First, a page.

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October 24, 2002 Defence minister McCallum fails to impress students



Minister of national defence John McCallun speaks to students at Concordia

Photo by Andrew Dobrowolskyj


by James Stairs

John McCallum, Canada’s minister of national defence, says our nation’s military, while facing new challenges, remains committed to the principles which make it respected worldwide. However, it must be given the financial resources to do its job effectively.

As a small group of anti-war protesters who braved the bitterly cold evening banged loudly on the front windows of the Bronfman House where the minister was giving his address, McCallum tried his best to articulate his department’s policy to a largely skeptical audience.

He was giving the opening address to the 80 delegates attending the Canadian Political Science Students Association annual conference, held at Concordia University on Jan. 17-19.

“Our goals are now, as they have always been, to defend Canada, defend North America and to contribute to democracy overseas,” he said.

The conference, titled Canadian Defence Policy in the 21st Century, brought political science students from across the country together for four days at Concordia to discuss issues surrounding the Canadian military and how its resources are managed.

McCallum, whose address changed venues at the last minute because of the anticipation of a larger protest, suggested that when the Cold War ended in the early 1990s, many people believed that Canada’s military commitment would be diminished. This, he argues, is not true. “Since 1990, Canadian deployment has gone up. Free of communism, the world has actually become more dangerous.”

Canadians have told him repeatedly that they want peace and recognize that a strong military can contribute to domestic security.

With new threats posed by terrorism, military policy must be altered to adapt to this new climate.
“We need to work on the development of infrastructures,” he urged. He suggested that Canada’s soldiers will work with local emergency organizations, training them how to better respond in the event of a chemical or biological terrorist attack.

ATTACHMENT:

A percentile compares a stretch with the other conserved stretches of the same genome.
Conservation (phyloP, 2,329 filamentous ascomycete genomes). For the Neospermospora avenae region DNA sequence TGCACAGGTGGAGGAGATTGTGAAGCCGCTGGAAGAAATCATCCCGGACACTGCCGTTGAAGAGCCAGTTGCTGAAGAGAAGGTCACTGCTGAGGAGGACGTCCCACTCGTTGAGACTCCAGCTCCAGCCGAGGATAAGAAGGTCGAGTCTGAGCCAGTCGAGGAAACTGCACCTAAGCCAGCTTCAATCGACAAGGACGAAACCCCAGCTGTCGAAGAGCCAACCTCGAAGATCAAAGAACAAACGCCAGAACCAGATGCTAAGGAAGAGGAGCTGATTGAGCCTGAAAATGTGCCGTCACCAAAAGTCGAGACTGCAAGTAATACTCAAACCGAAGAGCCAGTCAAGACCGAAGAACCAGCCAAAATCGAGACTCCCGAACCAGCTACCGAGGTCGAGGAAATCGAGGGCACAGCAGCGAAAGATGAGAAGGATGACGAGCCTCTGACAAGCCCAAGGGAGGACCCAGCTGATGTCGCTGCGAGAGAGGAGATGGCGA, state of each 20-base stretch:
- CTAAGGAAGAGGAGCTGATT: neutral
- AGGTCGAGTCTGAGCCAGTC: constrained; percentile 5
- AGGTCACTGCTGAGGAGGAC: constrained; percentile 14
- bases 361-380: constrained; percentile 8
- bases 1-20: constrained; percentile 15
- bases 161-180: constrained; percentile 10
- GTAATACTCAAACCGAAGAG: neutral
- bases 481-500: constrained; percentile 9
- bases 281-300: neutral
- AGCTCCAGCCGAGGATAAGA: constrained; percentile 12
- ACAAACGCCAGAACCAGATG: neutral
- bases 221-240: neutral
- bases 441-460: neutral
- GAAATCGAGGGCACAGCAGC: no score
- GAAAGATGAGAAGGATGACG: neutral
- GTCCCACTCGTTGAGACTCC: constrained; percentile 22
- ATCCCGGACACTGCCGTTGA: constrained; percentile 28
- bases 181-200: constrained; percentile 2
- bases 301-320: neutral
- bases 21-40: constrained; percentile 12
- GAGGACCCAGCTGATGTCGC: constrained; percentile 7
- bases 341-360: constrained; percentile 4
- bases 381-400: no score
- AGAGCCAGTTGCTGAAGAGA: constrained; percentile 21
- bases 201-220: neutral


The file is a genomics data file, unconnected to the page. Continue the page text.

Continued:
McCallum also told delegates that further co-operation with the United States regarding the sharing of information and resources is necessary to defend North American borders. The goal, he said, was to provide homeland protection by having the two nations “work effectively together.”

Another part of the domestic role of Canada’s military, McCallum said, is disaster relief and community support. He cited the 1998 ice storm in Quebec Ontario as well as the floods in Manitoba as examples of how the army can help citizens in times of crisis.

Defence spending has to increase, he argued, in order for the military to effectively perform its function. “With what we have, we do well, but in terms of spending on the military, we are sixth in NATO and 14th in the world. Canada needs more money for equipment. We don’t have to double the budget, but a 10-per-cent increase is realistic.”

McCallum suggested that a restructuring of defence department spending priorities could provide the needed financing. “I’m an economist; I know about allocation and consolidation,” he laughed, referring to his previous careers as both an economist and as the CEO of the Royal Bank.

Reserving the final part of his speech to articulate Canada’s position regarding involvement in disputes outside of North America, McCallum said clearly that “Canada supports the United Nations.”

Referring to Iraq, McCallum said that if the UN feels multilateral intervention is necessary, then Canada would participate because “it is our duty” to do so.

When aggressively questioned by a number of delegates as to whether Canada would support a United States invasion of Iraq that was not sanctioned by the UN, McCallum refused to speculate, stating simply that Canada had never “acted in a military manner without broad international consensus.”

McCallum described the government of North Korea’s statement that it would resume testing nuclear weapons as “a big problem.” Resisting any comparison with the dispute in Iraq, he explained that North Korea’s proximity to neighboring South Korea makes any military intervention “extremely risky.” Diplomacy, he said, was the wisest course of action in this case and that “Canada is not a major player when it comes to North Korea.”

Prime Minister Jean Chrétien has the last say, according to McCallum, whenever Canada engages in military activity. He did note that “Canada is committed to a peaceful resolution” regarding any possible military exercise, “but would not hesitate to do its duty and join the mission” if it were called upon to do so.

After the speech, delegates seemed bewildered about the emphasis of McCallum’s address. “I was expecting more of an aggressive speech,” Barbara Mauro, a Concordia political science graduate said. “I understood his position, but he didn’t seem like he was really in control of the policy he was presenting.

“He really came off as an academic, not as someone who is leading our military forces. I found it surprising.”